The Harvard-Nafplio Connection
By Angelike Contis
The university's new Peloponnese outpost is
high-tech, academic hub for all
|IT'S EARLY autumn in Nafplio. Outside, people are strolling and sitting at cafes, but within one of the harbour's nicest neoclassical buildings Professor Chris Blackwell, British Library conservator David Jacobs and Graz University Library expert Manfred Mayer are gathered around a contraption called "The Cradle".
Reminiscent of an old wooden loom but made of metal, The Cradle is designed to photograph old manuscripts. It was put to use last summer at Venice's Marciana Library for the digital imaging of two of the earliest versions of the Iliad in the world.
The Cradle's new home is the two-year-old branch of Harvard University's Centre for Hellenic Studies (CHS) in Nafplio.
Mayer designed the device after Graz University, in Austria, decided to create digital images of 2,000 treasured books. The contraption supports old books on a foam surface, their wizened pages held open by a soft vacuum. A red laser beam checks alignment before the mounted digital camera snaps an image.
He and his two colleagues were in the Argolid to discuss how The Cradle could be used to digitally back up Nafplio's archives, the modern Greek state's first.
No degrees, no fees
Such exchanges are becoming increasingly common at the centre, says Classics Professor and CHS Nafplio chairman of the board Ioannis Petropoulos.
Things were busy at the former town hall, dubbed the 'Eastern Campus' of Washington DC-based CHS by its director, Professor Gregory Nagy. The past year included a lecture and cultural event series, the June 28 official opening and an increased flow of students, professors and locals.
Petropoulos says the town's response has been positive but notes the Harvard flag is often mistaken for a tutoring school. He adds, "It's not uncommon to have a mother come in and ask whether she can enrol her son in any program."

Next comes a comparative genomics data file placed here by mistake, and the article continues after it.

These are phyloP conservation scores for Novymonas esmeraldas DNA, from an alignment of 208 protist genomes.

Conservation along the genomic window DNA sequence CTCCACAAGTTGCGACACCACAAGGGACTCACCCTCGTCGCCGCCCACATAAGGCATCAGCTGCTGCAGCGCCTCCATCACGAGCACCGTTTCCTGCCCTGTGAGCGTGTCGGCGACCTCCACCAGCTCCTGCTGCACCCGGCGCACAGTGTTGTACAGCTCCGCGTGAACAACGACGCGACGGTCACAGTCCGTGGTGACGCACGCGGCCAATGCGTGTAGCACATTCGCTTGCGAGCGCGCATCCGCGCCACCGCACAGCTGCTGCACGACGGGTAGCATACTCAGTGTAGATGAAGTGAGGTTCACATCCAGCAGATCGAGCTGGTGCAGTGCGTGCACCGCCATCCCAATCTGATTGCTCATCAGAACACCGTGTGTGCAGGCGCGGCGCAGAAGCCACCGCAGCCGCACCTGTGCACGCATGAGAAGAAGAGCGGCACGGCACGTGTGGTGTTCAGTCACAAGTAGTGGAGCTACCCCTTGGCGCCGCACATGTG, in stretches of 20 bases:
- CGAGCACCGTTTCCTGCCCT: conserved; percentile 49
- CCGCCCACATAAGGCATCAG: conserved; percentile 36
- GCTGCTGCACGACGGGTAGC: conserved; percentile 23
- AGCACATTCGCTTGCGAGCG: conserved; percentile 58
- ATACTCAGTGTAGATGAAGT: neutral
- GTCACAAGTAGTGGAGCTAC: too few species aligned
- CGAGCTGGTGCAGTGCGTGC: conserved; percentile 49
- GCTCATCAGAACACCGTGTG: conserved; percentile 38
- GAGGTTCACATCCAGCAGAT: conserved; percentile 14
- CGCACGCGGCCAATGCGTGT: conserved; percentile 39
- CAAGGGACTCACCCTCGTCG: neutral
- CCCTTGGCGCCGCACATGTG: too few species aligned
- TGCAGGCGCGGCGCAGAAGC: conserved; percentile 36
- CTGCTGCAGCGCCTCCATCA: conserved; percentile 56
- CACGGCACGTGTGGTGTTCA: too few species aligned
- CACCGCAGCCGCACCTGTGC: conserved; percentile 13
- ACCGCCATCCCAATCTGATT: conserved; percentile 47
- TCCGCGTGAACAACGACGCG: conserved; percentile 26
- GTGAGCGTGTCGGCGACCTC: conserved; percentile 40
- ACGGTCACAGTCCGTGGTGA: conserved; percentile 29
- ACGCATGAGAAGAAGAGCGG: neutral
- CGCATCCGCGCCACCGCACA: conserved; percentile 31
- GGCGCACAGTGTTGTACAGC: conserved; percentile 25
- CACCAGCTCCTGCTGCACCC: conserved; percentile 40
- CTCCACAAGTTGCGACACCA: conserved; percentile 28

The Harvard alumnus underlines, "We do not award degrees, and we don't charge fees."
The centre does offer an e-library that's open to the public. Having taught at the University of Thrace since 1991, Petropoulos says he's "painfully aware of the lack of libraries and research facilities in Greek universities". He says that anyone can walk into CHS Nafplio, register their name, receive a brief explanation and start using a computer portal to access Harvard University's 80 libraries, free of charge.
It's no small thing to access the school's online, noncopyrighted books and the endless list of journals and periodicals. (This Harvard/Radcliffe alumna, for one, may have been jaded by some narcissistic instructors but was never let down by one of the institution's libraries.)
Harvard 'goes global'
This year, 18 Harvard student intern volunteers spent time in Nafplio to participate in a hands-on experience in fields ranging from shipping to archaeologu. Still others passed through via Nagy's summer school course.
In 2010, a pioneering 14-week semester abroad programme will be inaugurated. Petropoulos explains, "It's a pilot project. Harvard has gone global and Greece is the first country where it is doing so."
The programme aims to give 25 students a "deep understanding of Greek culture". In order to avoid the creation of a year-abroad 'ghetto' of American students herded around, the emphasis is on individual cultural immersion. Students will learn basic Greek and will embark on assignments like finding and reflecting on an olive tree or elementary school.
Students will work their way from Crete, to the Cyclades, then stop in Nafplio (3 weeks), Athens and Thessaloniki before heading to either Sicily or Western Turkey.
The CHS outpost is supported in large part by private funding that has included the Onassis Public Benefit Foundation and individual sponsors.
The Centre for Hellenic Studies in Nafplio e-library is open Monday, Wednesday and Friday 10am-2pm and 5pm-8:30pm and Tuesday and Thursday 10am-6pm. To make a recommended reservation: Tel 27520-47030, email@example.com
(Posting date 17 February 2009)
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